You call that breaking news?: NPR’s public editor on the increasing frequency of push notifications
“NPR puts alerts into two categories: Breaking news that subscribers need to know now and feature alerts, which cover investigative work and original reporting that NPR wants to highlight, as well as live event coverage and new podcasts or programs. (New programming alerts are supposed to be “rare and far between,” per the guidelines.)”
TechCrunch / Josh Constine
Facebook says its Snapchat Stories clone has hit 150 million daily active users — now the ads are coming
“Facebook Stories started testing its first ads in the U.S., Mexico and Brazil. They’re 5- to 15-second video ads users can skip, and while there’s no click-through or call to action now, Facebook plans to add that in the coming months. Advertisers can easily extend their Instagram Stories ads to this new surface, or have Facebook automatically reformat their News Feed ads with color-matched borders and text at the bottom.”
J-Source / H.G. Watson
The Canadian Broadcasting Corporation’s ‘Royal Fascinator’ is its experiment in limited-run newsletters
The current open rate for the newsletter is 70 percent (CBC wouldn’t share other metrics). While Royal Fascinator will end its run after the Prince Harry-Meghan Markle wedding ends. (But CBC has already launched another limited-run newsletter: The Campaigner, where writer Haydn Watters will look at the Ontario election campaign.)
Polygon / Julia Alexander
Vine follow-up V2 is dead, but Vine’s devoted forum-dwellers aren’t giving up
“I haven’t directly spoken with him, but I think between me and him, him and the experts, and him with everyone else on the forums, there’s so much love and so much commitment. There are people who post topics about people treating [Vine cofounder] Dom [Hofmann] like a god, and you know everyone’s praying for Dom to release an update. It’s almost like Dom’s a celebrity on the forums and people want to get everything out of him.”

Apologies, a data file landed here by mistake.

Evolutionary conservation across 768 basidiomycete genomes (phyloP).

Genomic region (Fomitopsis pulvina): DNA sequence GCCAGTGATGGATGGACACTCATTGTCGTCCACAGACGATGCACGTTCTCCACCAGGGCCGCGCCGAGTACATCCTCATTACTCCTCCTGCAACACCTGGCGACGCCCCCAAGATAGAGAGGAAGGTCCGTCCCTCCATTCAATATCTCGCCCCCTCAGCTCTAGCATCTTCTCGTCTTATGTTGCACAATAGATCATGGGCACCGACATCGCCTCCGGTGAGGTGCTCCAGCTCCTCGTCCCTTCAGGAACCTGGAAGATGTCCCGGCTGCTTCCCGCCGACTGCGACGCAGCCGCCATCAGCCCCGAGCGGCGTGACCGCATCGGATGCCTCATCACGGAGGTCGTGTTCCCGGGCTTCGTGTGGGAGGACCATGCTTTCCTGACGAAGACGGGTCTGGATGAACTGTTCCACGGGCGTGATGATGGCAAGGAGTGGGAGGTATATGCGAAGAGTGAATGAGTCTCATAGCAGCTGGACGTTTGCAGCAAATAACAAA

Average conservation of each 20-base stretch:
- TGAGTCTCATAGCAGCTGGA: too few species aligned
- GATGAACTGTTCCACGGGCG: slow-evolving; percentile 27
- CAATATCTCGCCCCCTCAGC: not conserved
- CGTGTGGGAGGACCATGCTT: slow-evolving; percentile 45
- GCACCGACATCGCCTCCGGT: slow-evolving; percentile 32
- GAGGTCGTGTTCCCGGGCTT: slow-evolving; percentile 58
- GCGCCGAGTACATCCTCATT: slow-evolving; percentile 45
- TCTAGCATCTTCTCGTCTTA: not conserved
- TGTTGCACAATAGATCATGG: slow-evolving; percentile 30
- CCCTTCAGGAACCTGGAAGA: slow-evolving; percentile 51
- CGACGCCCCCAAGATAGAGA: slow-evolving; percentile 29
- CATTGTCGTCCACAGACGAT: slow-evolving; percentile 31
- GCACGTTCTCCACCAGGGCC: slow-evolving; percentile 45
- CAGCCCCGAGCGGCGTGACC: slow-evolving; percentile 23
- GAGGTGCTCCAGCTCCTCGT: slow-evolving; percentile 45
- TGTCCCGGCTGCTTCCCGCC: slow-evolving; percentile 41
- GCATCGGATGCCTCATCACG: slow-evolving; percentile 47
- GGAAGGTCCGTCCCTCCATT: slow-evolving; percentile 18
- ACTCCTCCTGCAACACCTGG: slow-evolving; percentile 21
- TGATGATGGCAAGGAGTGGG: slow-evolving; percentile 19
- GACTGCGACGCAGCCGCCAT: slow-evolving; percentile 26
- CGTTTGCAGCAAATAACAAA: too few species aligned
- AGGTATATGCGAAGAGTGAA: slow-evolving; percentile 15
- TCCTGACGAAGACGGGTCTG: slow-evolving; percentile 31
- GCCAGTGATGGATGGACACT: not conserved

Digiday / Tim Peterson
WordPress poses another GDPR compliance headache for publishers
“Through the open source version of WordPress, sites can use more than 55,000 plug-ins created by other companies and developers to provide features that a site needs, like forms for soliciting people’s contact information. But these plug-ins may compromise a site’s ability to abide by GDPR when the law takes effect on May 25.”
Wired / Jessi Hempel
What happened to Facebook’s grand plan to wire the world through Internet.org?
“Facebook launched Internet.org with the bold arrogance that has defined its approach to many of its partnerships. It blundered blindly into areas where it had no expertise, apologizing after the fact when it made mistakes. That arrogance left it deaf to the feedback of partners, potential users, and people who had spent careers learning the lessons Facebook has had to piece together on its own. I reached out to the six original launch partners. Only one, Opera, said it was still working with the company’s Internet.org initiative.”
New York Post / Keith J. Kelly
Time, Fortune, and Money have reportedly drawn bids close to $200 million each
“Selloff activities and employee purges continued at Meredith this week. Sources say Citigroup is lining up management presentations for next week for potential suitors interested in buying Time, Fortune and Money, three of the four titles that are being divested.”
Digital Content Next / Rande Price
Older listeners are as likely to pay to avoid ads as they are to stop listening altogether
“It turned out that older consumers were just as likely to switch to an ad-free paid subscription as they were to leave the Pandora service entirely.”
The Hollywood Reporter
Vox Media chief Jim Bankoff on the future of digital media and his Hollywood ambitions
Q: What’s an area of growth for Vox Media? A: Podcasting.
Nieman Lab is a project to try to help figure out where the news is headed in the Internet age. Sign up for The Digest, our daily email with all the freshest future-of-journalism news.